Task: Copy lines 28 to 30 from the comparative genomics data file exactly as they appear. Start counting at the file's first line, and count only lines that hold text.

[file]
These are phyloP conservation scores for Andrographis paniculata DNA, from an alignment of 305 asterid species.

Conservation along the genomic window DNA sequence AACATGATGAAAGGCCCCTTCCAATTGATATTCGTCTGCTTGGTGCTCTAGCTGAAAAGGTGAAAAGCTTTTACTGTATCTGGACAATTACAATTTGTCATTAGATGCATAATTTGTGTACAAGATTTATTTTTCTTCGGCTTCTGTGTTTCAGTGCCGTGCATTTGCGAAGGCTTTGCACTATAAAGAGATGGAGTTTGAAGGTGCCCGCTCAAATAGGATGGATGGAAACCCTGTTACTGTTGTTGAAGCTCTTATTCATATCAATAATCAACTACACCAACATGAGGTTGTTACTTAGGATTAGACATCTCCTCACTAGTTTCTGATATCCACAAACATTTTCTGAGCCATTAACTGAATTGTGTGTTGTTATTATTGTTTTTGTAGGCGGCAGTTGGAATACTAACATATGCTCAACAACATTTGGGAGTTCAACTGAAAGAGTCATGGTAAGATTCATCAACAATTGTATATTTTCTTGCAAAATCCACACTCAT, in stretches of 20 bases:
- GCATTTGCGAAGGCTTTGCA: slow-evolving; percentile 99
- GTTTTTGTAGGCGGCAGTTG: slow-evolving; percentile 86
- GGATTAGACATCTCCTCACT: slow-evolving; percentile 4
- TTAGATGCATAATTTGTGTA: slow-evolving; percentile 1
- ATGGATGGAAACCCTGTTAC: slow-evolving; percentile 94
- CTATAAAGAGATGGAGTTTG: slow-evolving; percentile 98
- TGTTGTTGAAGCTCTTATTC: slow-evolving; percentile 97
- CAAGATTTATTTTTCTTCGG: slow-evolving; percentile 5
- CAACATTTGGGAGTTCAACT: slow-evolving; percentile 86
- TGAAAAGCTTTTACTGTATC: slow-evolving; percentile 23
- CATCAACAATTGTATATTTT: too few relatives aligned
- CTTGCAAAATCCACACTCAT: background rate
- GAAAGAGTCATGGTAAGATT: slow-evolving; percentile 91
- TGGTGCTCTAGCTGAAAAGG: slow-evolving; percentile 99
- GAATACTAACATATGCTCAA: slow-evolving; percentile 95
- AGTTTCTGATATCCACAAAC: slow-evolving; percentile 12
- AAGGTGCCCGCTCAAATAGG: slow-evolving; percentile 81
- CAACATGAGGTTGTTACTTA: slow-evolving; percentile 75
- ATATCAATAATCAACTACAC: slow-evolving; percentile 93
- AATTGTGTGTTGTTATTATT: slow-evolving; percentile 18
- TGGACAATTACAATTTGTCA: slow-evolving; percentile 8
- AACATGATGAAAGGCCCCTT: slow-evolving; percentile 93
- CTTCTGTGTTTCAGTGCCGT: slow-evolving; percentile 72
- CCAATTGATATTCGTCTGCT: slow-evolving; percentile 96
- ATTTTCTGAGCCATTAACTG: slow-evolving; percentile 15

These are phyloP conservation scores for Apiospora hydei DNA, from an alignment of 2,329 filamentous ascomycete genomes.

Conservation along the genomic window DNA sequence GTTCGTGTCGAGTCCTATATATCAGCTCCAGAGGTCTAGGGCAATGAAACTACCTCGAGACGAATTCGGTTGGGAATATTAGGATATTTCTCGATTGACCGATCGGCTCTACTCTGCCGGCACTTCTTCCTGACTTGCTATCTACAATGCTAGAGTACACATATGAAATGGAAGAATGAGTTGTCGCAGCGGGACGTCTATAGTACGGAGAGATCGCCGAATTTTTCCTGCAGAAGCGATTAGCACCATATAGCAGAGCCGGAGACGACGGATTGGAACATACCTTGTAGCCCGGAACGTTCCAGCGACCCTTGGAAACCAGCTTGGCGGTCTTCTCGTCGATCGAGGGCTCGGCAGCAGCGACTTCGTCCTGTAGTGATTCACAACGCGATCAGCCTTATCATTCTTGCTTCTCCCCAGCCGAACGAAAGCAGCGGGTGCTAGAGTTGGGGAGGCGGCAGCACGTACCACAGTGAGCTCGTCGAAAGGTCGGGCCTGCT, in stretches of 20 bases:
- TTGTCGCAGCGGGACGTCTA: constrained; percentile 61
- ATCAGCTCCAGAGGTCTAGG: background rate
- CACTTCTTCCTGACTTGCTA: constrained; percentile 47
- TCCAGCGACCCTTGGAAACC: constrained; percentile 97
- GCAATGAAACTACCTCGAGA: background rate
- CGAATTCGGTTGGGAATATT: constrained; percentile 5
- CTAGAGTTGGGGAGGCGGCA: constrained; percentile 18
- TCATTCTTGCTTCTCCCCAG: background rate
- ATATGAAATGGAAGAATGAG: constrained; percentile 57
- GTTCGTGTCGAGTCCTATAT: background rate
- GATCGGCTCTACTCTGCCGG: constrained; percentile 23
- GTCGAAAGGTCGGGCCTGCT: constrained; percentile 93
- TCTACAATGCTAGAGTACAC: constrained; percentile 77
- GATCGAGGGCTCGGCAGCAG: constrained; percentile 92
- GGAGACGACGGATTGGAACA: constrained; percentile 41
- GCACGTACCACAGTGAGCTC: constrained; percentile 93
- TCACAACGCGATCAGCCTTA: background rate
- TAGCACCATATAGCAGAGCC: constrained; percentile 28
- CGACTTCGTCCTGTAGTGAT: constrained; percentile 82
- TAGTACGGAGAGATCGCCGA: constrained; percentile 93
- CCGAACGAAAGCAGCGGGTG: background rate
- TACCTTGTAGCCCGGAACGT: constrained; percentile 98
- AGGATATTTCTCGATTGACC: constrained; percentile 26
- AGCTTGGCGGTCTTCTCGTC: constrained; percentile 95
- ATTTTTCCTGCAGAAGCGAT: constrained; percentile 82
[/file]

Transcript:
These are phyloP conservation scores for Apiospora hydei DNA, from an alignment of 2,329 filamentous ascomycete genomes.

Conservation along the genomic window DNA sequence GTTCGTGTCGAGTCCTATATATCAGCTCCAGAGGTCTAGGGCAATGAAACTACCTCGAGACGAATTCGGTTGGGAATATTAGGATATTTCTCGATTGACCGATCGGCTCTACTCTGCCGGCACTTCTTCCTGACTTGCTATCTACAATGCTAGAGTACACATATGAAATGGAAGAATGAGTTGTCGCAGCGGGACGTCTATAGTACGGAGAGATCGCCGAATTTTTCCTGCAGAAGCGATTAGCACCATATAGCAGAGCCGGAGACGACGGATTGGAACATACCTTGTAGCCCGGAACGTTCCAGCGACCCTTGGAAACCAGCTTGGCGGTCTTCTCGTCGATCGAGGGCTCGGCAGCAGCGACTTCGTCCTGTAGTGATTCACAACGCGATCAGCCTTATCATTCTTGCTTCTCCCCAGCCGAACGAAAGCAGCGGGTGCTAGAGTTGGGGAGGCGGCAGCACGTACCACAGTGAGCTCGTCGAAAGGTCGGGCCTGCT, in stretches of 20 bases:
- TTGTCGCAGCGGGACGTCTA: constrained; percentile 61